Tone deaf language aside, Beat Cop is a fairly engaging title. You play as down-on-his-luck Officer Jack Kelly, a former police detective who has been demoted to a beat cop after a poorly explained introduction involving a Senator, some diamonds and a murder. You’ve been framed for the murder, which your team acknowledges, but everyone suspects you stole the diamonds. Throughout the course of the 21 days over which Beat Cop plays out you need to prove your innocence, balance rising tensions between the Mob and Crewmembers that inhabit your beat, make alimony payments and arrest “perps” – all while meeting your parking ticket obligations.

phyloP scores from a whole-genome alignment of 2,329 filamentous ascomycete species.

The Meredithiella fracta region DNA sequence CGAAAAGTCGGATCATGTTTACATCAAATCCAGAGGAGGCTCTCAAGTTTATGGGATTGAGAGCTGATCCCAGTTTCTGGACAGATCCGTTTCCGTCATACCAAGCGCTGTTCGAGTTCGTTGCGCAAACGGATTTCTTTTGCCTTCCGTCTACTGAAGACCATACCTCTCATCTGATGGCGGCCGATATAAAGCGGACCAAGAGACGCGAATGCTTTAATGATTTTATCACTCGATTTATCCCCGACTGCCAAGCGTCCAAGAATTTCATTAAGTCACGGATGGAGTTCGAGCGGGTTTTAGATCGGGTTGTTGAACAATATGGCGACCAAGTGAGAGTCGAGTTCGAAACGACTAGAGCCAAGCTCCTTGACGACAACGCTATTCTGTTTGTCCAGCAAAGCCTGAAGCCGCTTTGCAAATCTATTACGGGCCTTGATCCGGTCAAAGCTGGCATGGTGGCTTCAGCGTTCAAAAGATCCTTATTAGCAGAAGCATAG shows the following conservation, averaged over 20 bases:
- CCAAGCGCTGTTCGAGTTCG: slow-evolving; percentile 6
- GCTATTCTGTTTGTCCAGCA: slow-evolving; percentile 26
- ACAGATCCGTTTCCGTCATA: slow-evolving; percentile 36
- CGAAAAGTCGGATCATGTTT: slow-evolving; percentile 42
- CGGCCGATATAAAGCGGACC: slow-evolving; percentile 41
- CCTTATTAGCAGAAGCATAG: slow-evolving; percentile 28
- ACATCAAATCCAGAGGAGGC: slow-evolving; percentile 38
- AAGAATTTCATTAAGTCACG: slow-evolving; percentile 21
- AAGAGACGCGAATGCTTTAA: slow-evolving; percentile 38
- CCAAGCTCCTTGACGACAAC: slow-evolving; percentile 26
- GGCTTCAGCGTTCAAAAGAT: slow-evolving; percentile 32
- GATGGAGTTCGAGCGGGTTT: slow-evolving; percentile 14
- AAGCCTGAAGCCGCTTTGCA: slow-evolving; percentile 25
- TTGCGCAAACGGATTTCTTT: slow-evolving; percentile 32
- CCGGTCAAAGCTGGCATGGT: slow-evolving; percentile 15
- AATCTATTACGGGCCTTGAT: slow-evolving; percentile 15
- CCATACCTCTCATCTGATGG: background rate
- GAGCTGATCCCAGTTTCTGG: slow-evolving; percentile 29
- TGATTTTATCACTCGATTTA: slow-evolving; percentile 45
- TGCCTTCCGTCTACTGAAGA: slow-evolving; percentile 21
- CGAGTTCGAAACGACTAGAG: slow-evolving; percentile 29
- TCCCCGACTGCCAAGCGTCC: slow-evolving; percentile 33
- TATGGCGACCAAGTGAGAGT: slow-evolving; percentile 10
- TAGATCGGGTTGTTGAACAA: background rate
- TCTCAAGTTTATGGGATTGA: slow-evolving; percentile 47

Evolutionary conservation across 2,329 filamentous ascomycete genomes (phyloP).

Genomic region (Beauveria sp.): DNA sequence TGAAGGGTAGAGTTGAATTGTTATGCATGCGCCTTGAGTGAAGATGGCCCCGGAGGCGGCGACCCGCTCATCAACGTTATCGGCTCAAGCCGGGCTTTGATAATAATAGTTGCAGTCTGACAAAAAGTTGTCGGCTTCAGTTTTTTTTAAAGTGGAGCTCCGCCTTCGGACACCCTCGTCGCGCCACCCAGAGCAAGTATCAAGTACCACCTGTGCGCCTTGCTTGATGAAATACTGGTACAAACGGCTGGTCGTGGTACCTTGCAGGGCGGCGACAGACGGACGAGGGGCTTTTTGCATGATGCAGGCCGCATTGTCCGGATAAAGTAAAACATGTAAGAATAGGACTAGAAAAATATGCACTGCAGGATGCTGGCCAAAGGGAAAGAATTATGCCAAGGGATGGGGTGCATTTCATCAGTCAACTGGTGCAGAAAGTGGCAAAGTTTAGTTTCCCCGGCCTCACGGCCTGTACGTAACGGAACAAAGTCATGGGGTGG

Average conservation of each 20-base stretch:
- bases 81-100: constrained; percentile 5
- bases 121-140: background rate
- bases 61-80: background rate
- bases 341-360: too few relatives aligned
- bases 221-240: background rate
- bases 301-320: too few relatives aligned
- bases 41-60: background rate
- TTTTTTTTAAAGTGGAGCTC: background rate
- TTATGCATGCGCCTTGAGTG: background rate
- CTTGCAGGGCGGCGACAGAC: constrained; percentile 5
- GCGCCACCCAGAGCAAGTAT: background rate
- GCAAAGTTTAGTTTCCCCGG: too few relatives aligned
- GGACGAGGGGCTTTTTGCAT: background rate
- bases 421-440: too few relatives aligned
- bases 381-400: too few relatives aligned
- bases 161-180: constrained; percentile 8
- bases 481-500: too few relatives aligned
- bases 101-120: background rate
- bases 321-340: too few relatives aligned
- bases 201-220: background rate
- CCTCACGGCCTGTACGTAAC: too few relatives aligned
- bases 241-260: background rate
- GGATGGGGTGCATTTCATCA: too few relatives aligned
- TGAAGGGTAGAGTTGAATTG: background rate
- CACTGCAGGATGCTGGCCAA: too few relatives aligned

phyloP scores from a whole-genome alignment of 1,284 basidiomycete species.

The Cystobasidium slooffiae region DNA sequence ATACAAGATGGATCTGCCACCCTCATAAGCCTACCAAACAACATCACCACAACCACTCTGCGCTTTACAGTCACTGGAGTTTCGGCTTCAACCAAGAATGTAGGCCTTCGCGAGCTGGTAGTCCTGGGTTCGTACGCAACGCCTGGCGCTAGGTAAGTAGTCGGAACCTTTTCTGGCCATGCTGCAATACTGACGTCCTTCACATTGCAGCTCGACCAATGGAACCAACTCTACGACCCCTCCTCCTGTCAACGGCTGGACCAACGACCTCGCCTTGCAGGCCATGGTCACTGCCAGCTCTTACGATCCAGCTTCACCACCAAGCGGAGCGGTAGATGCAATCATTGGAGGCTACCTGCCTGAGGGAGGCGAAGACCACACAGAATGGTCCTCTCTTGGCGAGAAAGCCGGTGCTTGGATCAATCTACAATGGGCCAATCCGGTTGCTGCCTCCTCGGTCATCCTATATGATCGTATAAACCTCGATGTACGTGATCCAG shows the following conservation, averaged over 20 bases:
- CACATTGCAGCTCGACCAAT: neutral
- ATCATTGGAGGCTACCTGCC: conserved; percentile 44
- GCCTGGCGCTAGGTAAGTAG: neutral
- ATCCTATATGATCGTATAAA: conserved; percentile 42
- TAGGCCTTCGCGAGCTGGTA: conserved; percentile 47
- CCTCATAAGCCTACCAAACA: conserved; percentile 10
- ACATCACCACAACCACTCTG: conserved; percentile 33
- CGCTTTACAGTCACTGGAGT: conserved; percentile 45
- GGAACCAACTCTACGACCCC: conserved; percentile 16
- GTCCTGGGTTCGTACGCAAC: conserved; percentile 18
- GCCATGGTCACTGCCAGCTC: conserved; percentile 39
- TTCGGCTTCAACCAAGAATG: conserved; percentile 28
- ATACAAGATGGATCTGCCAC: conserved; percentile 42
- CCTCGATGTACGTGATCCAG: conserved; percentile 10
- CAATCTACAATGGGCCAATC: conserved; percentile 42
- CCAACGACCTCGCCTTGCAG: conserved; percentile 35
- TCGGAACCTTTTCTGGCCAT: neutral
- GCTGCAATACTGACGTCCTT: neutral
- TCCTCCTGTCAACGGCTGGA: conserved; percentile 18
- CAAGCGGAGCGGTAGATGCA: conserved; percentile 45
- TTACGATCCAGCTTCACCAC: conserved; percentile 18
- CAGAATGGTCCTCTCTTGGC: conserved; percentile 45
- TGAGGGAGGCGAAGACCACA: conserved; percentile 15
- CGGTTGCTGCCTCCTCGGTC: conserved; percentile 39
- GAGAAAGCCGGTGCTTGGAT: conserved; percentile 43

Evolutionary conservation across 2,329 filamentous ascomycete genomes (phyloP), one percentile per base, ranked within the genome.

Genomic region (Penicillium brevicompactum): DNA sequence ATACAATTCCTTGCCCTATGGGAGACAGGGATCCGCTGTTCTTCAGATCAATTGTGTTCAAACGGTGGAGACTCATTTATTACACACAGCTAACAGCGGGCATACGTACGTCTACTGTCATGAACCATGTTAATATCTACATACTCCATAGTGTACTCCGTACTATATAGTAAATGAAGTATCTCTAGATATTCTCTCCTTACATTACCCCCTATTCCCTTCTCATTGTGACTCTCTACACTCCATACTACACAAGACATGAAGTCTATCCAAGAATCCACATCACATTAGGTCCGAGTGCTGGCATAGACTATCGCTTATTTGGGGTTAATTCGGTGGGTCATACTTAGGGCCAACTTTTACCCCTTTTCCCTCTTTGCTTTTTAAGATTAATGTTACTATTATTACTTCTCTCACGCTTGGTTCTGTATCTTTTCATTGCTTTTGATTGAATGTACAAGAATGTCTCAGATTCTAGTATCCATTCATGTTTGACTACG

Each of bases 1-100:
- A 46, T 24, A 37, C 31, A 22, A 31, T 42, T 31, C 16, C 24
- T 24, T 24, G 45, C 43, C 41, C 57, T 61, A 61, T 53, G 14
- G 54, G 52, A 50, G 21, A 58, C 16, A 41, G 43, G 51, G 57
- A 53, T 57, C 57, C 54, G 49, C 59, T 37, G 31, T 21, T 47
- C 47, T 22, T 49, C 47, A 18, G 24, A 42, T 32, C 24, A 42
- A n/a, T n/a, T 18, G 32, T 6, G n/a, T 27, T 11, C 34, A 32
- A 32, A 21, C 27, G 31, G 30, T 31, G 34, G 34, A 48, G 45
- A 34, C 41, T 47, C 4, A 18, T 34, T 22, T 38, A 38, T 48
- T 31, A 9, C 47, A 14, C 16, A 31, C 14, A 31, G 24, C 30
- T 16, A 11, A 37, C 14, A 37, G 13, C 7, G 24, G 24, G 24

Your beat is a simple single street in 80’s Brooklyn, attractively rendered in pixel form, and over the course of the game I quite liked spending time in it getting to know the inhabitants. Each day you are briefed by your Staff Sergeant about what is expected throughout the course of your shift – how many tickets do you need to write and for which violations, vehicles suspected to be involved in crime elsewhere that you need to call in if you see and various other tasks including looking after a visiting dignitary who is “Coming to America”. Each day runs from 9:00 a.m. until 6 p.m. with each hour of the day being roughly two minutes of real time. The challenge of the game is a balancing act between managing to carry out the various tasks you have been assigned (which if you fail to do will result in your pay being docked), whilst also completing the other things that crop up throughout the course of the day such as arresting shoplifters, stopping a desperate man from committing suicide by self-immolation on the steps of the local church, helping the owner of your favourite diner eradicate a pest problem and thwarting a cult’s mass suicide in one of the brownstone buildings that grace your beat. Oh, and uncover the conspiracy surrounding the Senator and diamonds that you are being fitted up for.